How is sickle cell disease diagnosed?
In addition to a complete medical history and physical examination, diagnostic procedures for sickle cell disease may include blood tests and other evaluations. Many states provide routine newborn screening blood tests in order to begin proper treatment as soon as possible. Early diagnosis is essential in providing proper preventative treatment for some of the devastating complications of the disease.
A hemoglobin electrophoresis is a blood test that can determine if a person is a carrier of a specific sickle cell trait or has any of the diseases associated with the sickle cell gene.
Treatment for sickle cell disease
Specific treatment for sickle cell disease will be determined by your physician based on:
- Your age, overall health and medical history.
- Extent of the disease.
- Your tolerance for specific medications, procedures or therapies.
- Expectations for the course of the disease.
- Your opinion or preference.
Early diagnosis and prevention of complications is critical in sickle cell disease treatment. Treatment may include:
- Pain medications – for sickle cell crises.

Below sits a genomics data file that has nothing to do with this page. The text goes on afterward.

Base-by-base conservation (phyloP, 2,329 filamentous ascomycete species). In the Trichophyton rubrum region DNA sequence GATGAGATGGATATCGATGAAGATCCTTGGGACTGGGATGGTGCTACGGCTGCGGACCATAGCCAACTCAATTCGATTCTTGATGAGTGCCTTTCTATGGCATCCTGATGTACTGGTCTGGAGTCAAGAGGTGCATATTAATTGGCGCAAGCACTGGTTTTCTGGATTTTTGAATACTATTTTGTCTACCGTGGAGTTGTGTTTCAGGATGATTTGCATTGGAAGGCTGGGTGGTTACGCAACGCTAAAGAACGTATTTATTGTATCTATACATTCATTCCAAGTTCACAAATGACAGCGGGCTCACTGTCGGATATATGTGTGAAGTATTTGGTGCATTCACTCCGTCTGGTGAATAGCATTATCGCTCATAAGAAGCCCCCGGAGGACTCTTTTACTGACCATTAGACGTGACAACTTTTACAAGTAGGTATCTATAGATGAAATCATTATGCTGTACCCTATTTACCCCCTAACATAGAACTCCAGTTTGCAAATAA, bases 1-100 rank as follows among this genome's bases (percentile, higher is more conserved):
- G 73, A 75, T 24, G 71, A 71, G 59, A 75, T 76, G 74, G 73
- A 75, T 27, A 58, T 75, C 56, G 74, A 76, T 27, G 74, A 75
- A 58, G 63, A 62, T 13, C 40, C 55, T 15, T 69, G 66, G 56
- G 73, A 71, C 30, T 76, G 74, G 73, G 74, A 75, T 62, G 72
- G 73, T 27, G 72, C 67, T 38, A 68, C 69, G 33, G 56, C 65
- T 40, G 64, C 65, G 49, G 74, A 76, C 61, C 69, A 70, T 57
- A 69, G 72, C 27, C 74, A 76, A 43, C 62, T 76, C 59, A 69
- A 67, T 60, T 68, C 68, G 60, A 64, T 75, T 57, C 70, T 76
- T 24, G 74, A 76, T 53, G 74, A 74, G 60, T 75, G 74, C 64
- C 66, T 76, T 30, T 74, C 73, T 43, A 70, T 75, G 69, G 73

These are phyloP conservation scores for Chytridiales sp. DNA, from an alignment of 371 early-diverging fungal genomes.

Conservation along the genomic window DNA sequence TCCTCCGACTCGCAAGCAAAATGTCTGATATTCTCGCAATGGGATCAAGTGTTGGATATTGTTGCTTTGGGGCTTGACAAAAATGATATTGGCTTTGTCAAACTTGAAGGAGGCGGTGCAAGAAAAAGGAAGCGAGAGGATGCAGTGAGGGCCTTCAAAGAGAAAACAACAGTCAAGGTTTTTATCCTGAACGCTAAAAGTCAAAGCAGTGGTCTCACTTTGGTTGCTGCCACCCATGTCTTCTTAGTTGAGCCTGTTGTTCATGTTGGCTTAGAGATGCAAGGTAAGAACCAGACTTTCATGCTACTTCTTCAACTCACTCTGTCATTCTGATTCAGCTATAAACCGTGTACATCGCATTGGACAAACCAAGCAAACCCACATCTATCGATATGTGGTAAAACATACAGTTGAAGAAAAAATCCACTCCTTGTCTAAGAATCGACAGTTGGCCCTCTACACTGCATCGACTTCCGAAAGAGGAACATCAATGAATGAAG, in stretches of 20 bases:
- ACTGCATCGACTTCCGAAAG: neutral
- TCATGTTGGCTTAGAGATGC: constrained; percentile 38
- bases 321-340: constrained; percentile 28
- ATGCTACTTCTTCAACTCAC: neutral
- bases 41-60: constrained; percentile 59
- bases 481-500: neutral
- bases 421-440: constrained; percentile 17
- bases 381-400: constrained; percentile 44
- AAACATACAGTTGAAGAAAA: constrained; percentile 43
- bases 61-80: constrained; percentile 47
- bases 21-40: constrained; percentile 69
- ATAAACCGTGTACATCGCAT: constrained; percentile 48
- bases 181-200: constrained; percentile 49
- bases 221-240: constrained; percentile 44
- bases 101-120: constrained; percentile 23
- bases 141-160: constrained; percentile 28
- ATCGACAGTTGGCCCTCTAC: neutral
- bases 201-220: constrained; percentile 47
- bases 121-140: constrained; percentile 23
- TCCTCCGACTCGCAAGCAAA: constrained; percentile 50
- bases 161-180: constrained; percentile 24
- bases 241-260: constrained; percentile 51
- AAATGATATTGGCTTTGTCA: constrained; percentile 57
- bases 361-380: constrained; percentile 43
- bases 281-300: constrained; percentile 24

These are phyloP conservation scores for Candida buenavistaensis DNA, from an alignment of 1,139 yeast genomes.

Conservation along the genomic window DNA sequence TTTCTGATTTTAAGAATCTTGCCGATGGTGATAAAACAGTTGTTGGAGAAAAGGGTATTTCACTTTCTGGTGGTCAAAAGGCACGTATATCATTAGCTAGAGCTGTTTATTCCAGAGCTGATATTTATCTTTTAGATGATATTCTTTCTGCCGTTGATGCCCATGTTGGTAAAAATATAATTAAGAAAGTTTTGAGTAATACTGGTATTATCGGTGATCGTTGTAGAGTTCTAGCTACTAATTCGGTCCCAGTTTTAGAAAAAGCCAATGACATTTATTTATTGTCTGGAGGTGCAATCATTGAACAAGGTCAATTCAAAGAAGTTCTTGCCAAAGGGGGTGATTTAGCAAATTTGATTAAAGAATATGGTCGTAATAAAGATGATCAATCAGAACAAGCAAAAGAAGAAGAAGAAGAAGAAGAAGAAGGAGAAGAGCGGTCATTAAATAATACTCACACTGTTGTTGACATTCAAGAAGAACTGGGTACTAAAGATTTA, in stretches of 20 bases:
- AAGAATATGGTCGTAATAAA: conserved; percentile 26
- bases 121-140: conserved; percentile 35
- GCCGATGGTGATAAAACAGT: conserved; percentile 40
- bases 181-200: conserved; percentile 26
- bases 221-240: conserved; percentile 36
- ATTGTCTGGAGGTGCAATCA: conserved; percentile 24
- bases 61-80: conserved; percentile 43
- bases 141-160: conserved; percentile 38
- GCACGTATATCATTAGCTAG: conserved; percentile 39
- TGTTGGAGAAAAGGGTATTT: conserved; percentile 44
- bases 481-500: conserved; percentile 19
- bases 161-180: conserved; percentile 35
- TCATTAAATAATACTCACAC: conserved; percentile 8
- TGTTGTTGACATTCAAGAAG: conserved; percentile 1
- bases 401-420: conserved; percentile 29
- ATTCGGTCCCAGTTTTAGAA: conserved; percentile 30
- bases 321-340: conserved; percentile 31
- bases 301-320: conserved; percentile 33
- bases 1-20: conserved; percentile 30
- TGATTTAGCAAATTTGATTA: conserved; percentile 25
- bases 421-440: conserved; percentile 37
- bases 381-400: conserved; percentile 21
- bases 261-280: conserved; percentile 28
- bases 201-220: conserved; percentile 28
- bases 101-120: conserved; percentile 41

- Drinking plenty of water – eight to 10 glasses daily or receiving intravenous fluids to prevent and treat pain crises.
- Blood transfusions – for anemia and to prevent stroke. Transfusions also are used to dilute the HbS with normal hemoglobin to treat chronic pain, acute chest syndrome, splenic sequestration and other emergencies.
- Penicillin – to prevent infections.
- Folic acid – to help prevent severe anemia.
- Hydroxyurea – a medication that has been developed recently that may help reduce the frequency of pain crises and acute chest syndrome. It also may help decrease the need for frequent blood transfusions. The long-term effects of the medication, however, are unknown.
- Bone marrow transplant – has been effective in curing some persons with sickle cell disease; the decision to undergo this procedure is based on the severity of the disease and ability to find a suitable bone marrow donor. These decisions need to be discussed with your physician.